2. I agree with sballmer and Larry S. I have always been concerned about the ease of jamming lower power 1575 MHz signals from orbit with relatively low powered terrestrial jammers/transmitters.

    The FAA ignored commenters concerns about a sole source sat-nav in the 1990s and began a course that would phase out VORs, LORAN-C and other ground based navigation. Three things demonstrate the folly of this course.

    First, Loran C is a reasonable and very cost effective (cheap) radionav system which is pretty hard to disrupt except at sunset/sunrise.

    Second as the Lightsquared fiasco which still lives on, revived for several political cycles as successor purchasers of the decayed remains of Lightsquared bankruptcy assets re-attempt to get permission to transmit high power terrestrial signals on GPS guard bands. Terrestrial low power RF transmissions on these 1575 MHz bands has been demonstrated to disrupt GPS for 1500+ nm and finally lessons not learned have led to the same destructive interference with 5G cell radios interfering with radio-altimeters. It doesn’t take much money, engineering or radio savvy to build a GPS disruptor which would make us dependent on an increasing scarcity of alternative nav systems.

    I’m guessing that many younger pilots have never been on a cross country trip with the nav radios all turned off and their moving maps disabled.

    • Whatdya think they’d do, Art. I know whata they’d do … have a heart attack if they had to draw a pencil line on a chart and use pilotage to figure out where they are, which way to get to where they want to be and what time they’d get there 🙂 IF you want to finish the job … take their cell phones away. 🙂

  3. Larry S. I did when young, not so long ago, pencil line on a chart, pilotage, flight service….. the whole deal.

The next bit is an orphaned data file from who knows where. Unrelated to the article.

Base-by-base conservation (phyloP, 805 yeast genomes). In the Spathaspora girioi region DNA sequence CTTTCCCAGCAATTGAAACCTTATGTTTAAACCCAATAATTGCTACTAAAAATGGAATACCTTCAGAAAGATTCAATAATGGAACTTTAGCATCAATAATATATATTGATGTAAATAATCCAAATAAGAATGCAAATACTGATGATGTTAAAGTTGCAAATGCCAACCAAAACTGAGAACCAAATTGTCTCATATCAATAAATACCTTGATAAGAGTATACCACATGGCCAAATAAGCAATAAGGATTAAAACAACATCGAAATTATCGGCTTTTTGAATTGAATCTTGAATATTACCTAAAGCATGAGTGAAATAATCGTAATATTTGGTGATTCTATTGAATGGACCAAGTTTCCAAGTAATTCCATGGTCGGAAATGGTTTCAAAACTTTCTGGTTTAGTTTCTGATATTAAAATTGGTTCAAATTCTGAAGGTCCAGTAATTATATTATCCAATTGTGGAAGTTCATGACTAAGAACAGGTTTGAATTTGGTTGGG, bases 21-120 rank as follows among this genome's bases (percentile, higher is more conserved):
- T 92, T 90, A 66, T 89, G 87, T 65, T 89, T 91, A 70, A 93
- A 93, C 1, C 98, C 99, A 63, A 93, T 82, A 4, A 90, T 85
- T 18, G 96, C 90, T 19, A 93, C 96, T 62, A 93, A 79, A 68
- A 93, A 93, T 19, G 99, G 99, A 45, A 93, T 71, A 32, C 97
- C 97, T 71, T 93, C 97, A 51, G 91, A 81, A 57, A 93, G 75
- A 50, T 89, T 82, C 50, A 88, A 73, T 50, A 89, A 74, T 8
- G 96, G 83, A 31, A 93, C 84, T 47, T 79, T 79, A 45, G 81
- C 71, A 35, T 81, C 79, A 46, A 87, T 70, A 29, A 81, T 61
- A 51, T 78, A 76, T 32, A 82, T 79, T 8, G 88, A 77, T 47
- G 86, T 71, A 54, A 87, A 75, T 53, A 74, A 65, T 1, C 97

The kids can do it, you did.

  4. I want my Garmin Quantum Navigator!

    I learned to fly in the 90’s. Civilian CFI’s (ex-mil) and on my own dime. GPS wasn’t available yet so LORAN was still all the rage. Pilotage and ded reckoning was all I had in my Champ. Got me up and down the entire west coast multiple times. It can be done. Even by us kids.

  5. VOR, TACAN, and ADF was how I learned, but the most fun I had was when I snapped a line on taped together sectional and flew from the Dallas area to Cortez, CO (KCEZ) … at 500′ AGL. In a Mooney. I put hack marks every 5 minutes on the chart and navigated by reference to the ground and cows, etc.

  6. Not applicable to the rest of the world, but here in the US we already have an infrastructure that would work as a reasonable fallback navigation system: the ADS-B ground station network.

    Each station has a fixed location. The broadcasts are timed to a common, highly accurate clock source. A little time-of-flight math and you should be able to figure out where you are. I’m a bit surprised this hasn’t become a product, or perhaps just a feature of existing ADS-B receivers.

    • Public radio stations are still required to transmit their station ID on a regular basis. AM broadcast antenna locations are registered and publiccally accessible information. ADFs still receive those signals. No reason we cannot all go back to that state-of-the-art technology.